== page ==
Wide Receiver: See Betts, Zavier as another example of a player who has to earn his playing time. He didn’t have a lot of opportunities this week, and when he got one, he dropped the option pitch. One player who did produce was Oliver Martin, who made that incredible catch in the fourth quarter to set up the Huskers final touchdown. Grade: B
Offensive Line: The offensive line didn’t do a great job opening up holes, but did OK on pass blocking. Sad to see that Teddy Prochazka leave the game; sadly, he’s played in five games, so he ineligible for the Kirk Ferentz medical redshirt. Grade: C
Sounds like Teddy Prochazka suffered a very serious knee injury, should learn more tomorrow from Scott Frost, potentially done for the year #Huskers— Joe Nugent (@joenuge) October 10, 2021
DL: I thought Ty Robinson and Damion Daniels played pretty well, especially with Robinson who had a 13 yard sack, a pass breakup and a quarterback hurry. But giving up 204 yards rushing is not a great performance. Grade: C-
LB: Quite a few missed tackles; give this group credit for swarming to the ball. Big numbers, to be sure. The combination of Nick Henrich and Luke Reimer has a lot of potential over the next couple of seasons. Grade: C-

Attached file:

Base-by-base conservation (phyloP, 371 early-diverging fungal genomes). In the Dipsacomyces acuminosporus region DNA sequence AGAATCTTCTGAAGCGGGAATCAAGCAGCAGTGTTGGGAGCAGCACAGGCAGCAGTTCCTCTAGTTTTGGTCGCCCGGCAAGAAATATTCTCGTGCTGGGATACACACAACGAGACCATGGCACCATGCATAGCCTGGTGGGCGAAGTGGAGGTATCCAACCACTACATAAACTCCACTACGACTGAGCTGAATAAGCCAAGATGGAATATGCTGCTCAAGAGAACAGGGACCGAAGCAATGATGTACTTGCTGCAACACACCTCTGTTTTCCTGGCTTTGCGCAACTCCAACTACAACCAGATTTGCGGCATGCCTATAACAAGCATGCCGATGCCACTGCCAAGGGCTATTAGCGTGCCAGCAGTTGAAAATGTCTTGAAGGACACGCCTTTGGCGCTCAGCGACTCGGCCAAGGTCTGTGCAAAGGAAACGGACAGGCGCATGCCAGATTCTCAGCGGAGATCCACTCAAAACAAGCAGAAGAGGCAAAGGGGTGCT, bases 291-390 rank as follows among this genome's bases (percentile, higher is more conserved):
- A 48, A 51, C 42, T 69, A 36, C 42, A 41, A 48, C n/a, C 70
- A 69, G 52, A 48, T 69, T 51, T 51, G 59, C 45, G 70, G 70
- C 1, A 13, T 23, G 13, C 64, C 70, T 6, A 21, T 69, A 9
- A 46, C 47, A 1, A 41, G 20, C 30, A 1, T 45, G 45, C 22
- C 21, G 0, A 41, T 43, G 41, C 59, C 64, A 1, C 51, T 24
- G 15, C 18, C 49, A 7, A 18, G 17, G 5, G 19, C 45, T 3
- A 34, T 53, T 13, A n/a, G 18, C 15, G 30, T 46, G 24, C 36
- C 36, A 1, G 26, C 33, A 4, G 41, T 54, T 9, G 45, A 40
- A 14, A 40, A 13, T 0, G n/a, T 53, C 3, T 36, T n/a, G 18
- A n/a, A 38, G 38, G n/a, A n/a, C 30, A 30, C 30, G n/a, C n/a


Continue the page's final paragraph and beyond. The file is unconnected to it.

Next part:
Secondary: This might have been one of the better performances by the secondary this season. Deontai Williams with the huge interception, of course. But the defensive star of the game was Cam Taylor-Britt, who broke out of his funk with three huge pass breakups and eleven tackles. Grade: A-
Special Teams: Nebraska didn’t attempt to return anything, not that there was much of a shot of gaining anything on those punts. But despite only two kickoffs reaching the end zone, the coverage on the three Michigan returns was excellent; they would have been better off calling for a fair catch each time. Punting by William Przystup was very good as well, and Nebraska nearly recovered a muffed punt. (Maybe they actually did, no thanks to the lousy officiating.) Grade: B
Overall: B- Not a bad performance against another top ten opponent. Similar efforts the rest of the season will get this team bowl eligible.
How would you grade the Huskers against Michigan?
A - Better than I thought
B - But for a few mistakes, could have been a huge victory
C - Could have played a lot better
D - Didn’t win, so can’t grade any higher than that.
Officiating: F Blaming the refs is an easy thing to do, but there were so many blown calls, someone at the Big Ten needs to take a look at this. After all of the ridicule that’s come Nebraska’s way over clapping, it’s rather ironic that Nebraska ended up getting penalized for it.
And on Michigan’s touchdown just before halftime.
Both coaches will have plenty of complaints to offer on this game; Nebraska should have had the long touchdown to Austin Allen nullified by an illegal formation penalty.